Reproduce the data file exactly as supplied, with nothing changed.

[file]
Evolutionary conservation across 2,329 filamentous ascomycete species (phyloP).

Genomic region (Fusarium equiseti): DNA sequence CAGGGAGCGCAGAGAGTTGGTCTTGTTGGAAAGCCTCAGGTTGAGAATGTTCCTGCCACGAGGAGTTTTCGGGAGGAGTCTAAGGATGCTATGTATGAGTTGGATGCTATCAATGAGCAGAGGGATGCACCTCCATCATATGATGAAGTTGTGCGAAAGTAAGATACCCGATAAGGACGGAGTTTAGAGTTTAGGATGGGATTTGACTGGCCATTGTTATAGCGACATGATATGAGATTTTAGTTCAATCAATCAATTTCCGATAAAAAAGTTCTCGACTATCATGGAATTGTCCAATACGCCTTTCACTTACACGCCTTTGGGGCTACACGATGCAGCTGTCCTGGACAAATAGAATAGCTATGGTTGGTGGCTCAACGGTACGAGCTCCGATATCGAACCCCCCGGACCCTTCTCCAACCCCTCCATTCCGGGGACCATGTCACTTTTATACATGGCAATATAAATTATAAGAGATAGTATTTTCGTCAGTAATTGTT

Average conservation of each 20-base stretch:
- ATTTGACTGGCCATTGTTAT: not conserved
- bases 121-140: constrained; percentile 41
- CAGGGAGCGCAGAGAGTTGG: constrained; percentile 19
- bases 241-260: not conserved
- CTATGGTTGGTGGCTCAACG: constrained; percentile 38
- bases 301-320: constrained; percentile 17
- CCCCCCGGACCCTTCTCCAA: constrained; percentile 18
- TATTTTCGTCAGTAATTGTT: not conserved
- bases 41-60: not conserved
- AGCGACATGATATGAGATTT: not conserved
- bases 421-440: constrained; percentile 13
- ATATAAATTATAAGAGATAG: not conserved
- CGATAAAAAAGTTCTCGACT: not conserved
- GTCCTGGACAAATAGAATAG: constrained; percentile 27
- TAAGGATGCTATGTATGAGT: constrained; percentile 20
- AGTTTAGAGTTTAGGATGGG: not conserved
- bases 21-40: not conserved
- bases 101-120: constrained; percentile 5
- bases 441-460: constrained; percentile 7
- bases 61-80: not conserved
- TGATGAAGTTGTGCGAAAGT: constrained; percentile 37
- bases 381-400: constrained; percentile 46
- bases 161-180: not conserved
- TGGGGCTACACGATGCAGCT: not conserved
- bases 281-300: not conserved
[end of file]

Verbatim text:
Evolutionary conservation across 2,329 filamentous ascomycete species (phyloP).

Genomic region (Fusarium equiseti): DNA sequence CAGGGAGCGCAGAGAGTTGGTCTTGTTGGAAAGCCTCAGGTTGAGAATGTTCCTGCCACGAGGAGTTTTCGGGAGGAGTCTAAGGATGCTATGTATGAGTTGGATGCTATCAATGAGCAGAGGGATGCACCTCCATCATATGATGAAGTTGTGCGAAAGTAAGATACCCGATAAGGACGGAGTTTAGAGTTTAGGATGGGATTTGACTGGCCATTGTTATAGCGACATGATATGAGATTTTAGTTCAATCAATCAATTTCCGATAAAAAAGTTCTCGACTATCATGGAATTGTCCAATACGCCTTTCACTTACACGCCTTTGGGGCTACACGATGCAGCTGTCCTGGACAAATAGAATAGCTATGGTTGGTGGCTCAACGGTACGAGCTCCGATATCGAACCCCCCGGACCCTTCTCCAACCCCTCCATTCCGGGGACCATGTCACTTTTATACATGGCAATATAAATTATAAGAGATAGTATTTTCGTCAGTAATTGTT

Average conservation of each 20-base stretch:
- ATTTGACTGGCCATTGTTAT: not conserved
- bases 121-140: constrained; percentile 41
- CAGGGAGCGCAGAGAGTTGG: constrained; percentile 19
- bases 241-260: not conserved
- CTATGGTTGGTGGCTCAACG: constrained; percentile 38
- bases 301-320: constrained; percentile 17
- CCCCCCGGACCCTTCTCCAA: constrained; percentile 18
- TATTTTCGTCAGTAATTGTT: not conserved
- bases 41-60: not conserved
- AGCGACATGATATGAGATTT: not conserved
- bases 421-440: constrained; percentile 13
- ATATAAATTATAAGAGATAG: not conserved
- CGATAAAAAAGTTCTCGACT: not conserved
- GTCCTGGACAAATAGAATAG: constrained; percentile 27
- TAAGGATGCTATGTATGAGT: constrained; percentile 20
- AGTTTAGAGTTTAGGATGGG: not conserved
- bases 21-40: not conserved
- bases 101-120: constrained; percentile 5
- bases 441-460: constrained; percentile 7
- bases 61-80: not conserved
- TGATGAAGTTGTGCGAAAGT: constrained; percentile 37
- bases 381-400: constrained; percentile 46
- bases 161-180: not conserved
- TGGGGCTACACGATGCAGCT: not conserved
- bases 281-300: not conserved